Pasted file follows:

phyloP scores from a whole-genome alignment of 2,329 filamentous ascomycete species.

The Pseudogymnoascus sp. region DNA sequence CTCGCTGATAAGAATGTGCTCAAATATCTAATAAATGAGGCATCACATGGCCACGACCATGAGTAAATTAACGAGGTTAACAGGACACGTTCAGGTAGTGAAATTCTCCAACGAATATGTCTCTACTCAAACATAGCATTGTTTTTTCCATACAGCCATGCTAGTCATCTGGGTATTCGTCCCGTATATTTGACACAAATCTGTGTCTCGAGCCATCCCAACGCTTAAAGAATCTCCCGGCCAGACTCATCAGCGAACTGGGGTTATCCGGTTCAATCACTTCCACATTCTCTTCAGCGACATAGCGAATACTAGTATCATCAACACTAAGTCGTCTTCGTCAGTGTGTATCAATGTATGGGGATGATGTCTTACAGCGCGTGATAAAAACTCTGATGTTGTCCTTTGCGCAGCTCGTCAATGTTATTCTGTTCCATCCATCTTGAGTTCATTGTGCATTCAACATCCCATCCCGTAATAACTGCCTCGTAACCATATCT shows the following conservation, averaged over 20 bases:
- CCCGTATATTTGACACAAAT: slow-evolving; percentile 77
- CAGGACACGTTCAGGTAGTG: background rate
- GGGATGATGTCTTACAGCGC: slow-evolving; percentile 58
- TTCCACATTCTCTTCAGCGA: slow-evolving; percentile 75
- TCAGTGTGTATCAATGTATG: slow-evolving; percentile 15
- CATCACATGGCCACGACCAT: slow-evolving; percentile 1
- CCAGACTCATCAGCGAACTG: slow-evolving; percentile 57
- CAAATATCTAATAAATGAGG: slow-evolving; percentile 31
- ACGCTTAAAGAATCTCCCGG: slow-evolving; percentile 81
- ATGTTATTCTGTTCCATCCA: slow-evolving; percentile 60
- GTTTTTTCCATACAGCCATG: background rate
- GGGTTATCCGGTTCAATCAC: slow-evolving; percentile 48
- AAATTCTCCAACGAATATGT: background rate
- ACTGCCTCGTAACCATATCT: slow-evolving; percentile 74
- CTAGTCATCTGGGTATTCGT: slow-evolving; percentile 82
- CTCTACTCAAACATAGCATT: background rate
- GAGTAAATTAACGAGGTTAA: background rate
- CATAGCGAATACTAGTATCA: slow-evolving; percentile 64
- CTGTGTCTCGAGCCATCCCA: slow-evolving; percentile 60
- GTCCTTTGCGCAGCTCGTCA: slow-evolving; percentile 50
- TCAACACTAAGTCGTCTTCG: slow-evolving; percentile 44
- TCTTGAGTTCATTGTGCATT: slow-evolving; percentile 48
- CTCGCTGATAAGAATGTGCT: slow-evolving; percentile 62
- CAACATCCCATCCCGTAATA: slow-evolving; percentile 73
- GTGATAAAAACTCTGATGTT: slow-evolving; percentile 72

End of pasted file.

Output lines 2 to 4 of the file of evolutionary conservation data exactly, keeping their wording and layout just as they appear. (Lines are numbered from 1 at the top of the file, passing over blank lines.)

The Pseudogymnoascus sp. region DNA sequence CTCGCTGATAAGAATGTGCTCAAATATCTAATAAATGAGGCATCACATGGCCACGACCATGAGTAAATTAACGAGGTTAACAGGACACGTTCAGGTAGTGAAATTCTCCAACGAATATGTCTCTACTCAAACATAGCATTGTTTTTTCCATACAGCCATGCTAGTCATCTGGGTATTCGTCCCGTATATTTGACACAAATCTGTGTCTCGAGCCATCCCAACGCTTAAAGAATCTCCCGGCCAGACTCATCAGCGAACTGGGGTTATCCGGTTCAATCACTTCCACATTCTCTTCAGCGACATAGCGAATACTAGTATCATCAACACTAAGTCGTCTTCGTCAGTGTGTATCAATGTATGGGGATGATGTCTTACAGCGCGTGATAAAAACTCTGATGTTGTCCTTTGCGCAGCTCGTCAATGTTATTCTGTTCCATCCATCTTGAGTTCATTGTGCATTCAACATCCCATCCCGTAATAACTGCCTCGTAACCATATCT shows the following conservation, averaged over 20 bases:
- CCCGTATATTTGACACAAAT: slow-evolving; percentile 77
- CAGGACACGTTCAGGTAGTG: background rate